84% of Bariatric Surgery Patients Vit D deficient preoperatively
J Surg Res. 2010 Sep 8. [Epub ahead of print]
Vitamin D Status of Morbidly Obese Bariatric Surgery Patients.
Fish E, Beverstein G, Olson D, Reinhardt S, Garren M, Gould J.
Department of Surgery, University of Wisconsin School of Medicine and Public Health, Madison, Wisconsin.
BACKGROUND: Abnormal vitamin D levels are common in bariatric surgery patients. The incidence of deficiencies and the response to therapy is not accurately delineated. The purpose of this study was to define the vitamin D status of patients who undergo either a malabsorptive (gastric bypass) or restrictive (adjustable gastric band) bariatric surgery both prior to and after surgery.
METHODS: A retrospective analysis was performed on patients to undergo bariatric surgery from July 2002 to February 2007. Serum levels of vitamin D (Vit D), parathyroid hormone (PTH), and calcium were analyzed.
RESULTS: Mean patient age was 45 y; 82% of patients were women. Of 127 total patients, 84% were Vit D deficient preoperatively. These patients had a higher preoperative body mass index (BMI) than those with normal Vit D levels on initial assessment (BMI 44 versus 50 kg/m(2), P < 0.01). A correlation was found between preoperative BMI and Vit D (r(2) = 0.12, P < 0.01) and PTH levels (r(2) = 0.07, P < 0.01). One year following gastric bypass surgery, 20% of patients with elevated PTH levels had normal Vit D levels. The incidence of observed deficiencies for adjustable gastric band versus gastric bypass did not differ statistically at any interval.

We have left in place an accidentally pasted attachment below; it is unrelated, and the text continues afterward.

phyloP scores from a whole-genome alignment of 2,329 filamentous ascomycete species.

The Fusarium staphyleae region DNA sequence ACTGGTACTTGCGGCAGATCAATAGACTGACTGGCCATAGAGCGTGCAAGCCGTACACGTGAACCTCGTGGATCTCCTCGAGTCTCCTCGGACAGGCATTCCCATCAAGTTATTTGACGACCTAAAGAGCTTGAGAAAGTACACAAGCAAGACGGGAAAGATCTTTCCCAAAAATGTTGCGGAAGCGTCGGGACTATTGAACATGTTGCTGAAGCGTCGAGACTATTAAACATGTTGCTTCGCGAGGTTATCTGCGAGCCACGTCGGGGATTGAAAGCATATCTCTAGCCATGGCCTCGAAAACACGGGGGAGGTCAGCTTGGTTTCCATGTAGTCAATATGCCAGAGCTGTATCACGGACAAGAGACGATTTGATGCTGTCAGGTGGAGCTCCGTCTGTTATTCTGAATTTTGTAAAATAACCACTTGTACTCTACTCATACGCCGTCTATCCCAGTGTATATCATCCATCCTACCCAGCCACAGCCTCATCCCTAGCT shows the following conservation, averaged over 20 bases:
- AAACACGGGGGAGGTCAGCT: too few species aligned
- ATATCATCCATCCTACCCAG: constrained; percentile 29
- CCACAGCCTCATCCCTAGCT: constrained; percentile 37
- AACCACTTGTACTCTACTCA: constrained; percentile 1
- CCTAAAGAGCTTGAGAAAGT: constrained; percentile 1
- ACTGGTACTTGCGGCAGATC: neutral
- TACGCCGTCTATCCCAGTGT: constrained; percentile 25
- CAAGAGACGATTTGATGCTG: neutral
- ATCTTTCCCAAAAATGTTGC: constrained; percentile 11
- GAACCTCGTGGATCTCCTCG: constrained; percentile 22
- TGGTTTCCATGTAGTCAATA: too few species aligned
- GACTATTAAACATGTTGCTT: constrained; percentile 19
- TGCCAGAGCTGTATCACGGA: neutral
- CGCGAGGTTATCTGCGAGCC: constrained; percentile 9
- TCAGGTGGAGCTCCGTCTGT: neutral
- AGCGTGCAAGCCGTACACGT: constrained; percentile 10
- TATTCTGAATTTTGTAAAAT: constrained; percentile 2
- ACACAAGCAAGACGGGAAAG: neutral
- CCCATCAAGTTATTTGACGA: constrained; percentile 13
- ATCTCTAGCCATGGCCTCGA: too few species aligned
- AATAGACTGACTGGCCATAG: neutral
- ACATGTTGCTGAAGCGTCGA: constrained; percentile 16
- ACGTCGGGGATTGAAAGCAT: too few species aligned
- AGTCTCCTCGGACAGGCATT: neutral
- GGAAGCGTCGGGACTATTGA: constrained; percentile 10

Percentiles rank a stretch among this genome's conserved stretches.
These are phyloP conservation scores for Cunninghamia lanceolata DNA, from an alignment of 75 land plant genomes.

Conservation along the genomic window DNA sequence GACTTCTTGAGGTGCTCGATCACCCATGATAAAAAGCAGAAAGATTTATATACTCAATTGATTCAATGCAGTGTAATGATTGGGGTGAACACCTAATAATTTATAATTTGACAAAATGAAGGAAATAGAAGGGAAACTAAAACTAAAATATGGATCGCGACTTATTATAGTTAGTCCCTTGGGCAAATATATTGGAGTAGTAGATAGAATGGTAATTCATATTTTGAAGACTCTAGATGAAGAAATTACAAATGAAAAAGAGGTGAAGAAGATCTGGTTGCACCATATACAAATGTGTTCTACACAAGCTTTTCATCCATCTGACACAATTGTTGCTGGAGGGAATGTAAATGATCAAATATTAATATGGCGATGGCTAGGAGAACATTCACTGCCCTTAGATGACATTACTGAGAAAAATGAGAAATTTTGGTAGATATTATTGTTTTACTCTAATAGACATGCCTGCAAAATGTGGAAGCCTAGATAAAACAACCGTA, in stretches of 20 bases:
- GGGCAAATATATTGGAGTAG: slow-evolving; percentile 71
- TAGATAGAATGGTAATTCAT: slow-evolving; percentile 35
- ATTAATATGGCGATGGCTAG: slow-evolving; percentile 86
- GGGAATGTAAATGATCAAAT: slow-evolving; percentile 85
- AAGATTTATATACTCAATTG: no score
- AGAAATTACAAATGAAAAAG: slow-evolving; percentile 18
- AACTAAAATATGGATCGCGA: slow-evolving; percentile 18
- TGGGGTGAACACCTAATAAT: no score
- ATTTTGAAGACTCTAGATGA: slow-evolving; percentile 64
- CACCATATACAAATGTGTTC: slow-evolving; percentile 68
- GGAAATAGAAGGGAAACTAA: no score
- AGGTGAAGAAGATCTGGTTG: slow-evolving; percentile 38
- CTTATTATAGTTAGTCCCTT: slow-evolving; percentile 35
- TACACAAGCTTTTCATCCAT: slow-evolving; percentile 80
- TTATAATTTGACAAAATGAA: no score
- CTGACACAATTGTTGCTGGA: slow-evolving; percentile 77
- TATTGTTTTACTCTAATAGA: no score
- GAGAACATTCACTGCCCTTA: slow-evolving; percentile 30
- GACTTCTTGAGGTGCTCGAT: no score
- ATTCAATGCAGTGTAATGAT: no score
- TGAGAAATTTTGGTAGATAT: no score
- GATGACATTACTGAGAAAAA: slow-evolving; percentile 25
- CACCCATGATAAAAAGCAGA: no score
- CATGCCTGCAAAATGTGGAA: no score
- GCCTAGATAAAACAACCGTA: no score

CONCLUSIONS: Morbidly obese patients seeking bariatric surgery are often deficient in Vit D, a fact that should be accounted for when evaluating the impact of bariatric surgery on Vit D levels. Elevated BMI and increasing degrees of obesity may be risk factors for both Vit D deficiency and secondary hyperparathyroidism. Despite normal Vit D levels, some gastric bypass patients continue to show elevated levels of PTH.
Copyright © 2010 Elsevier Inc. All rights reserved.
PMID: 20850786 [PubMed – as supplied by publisher]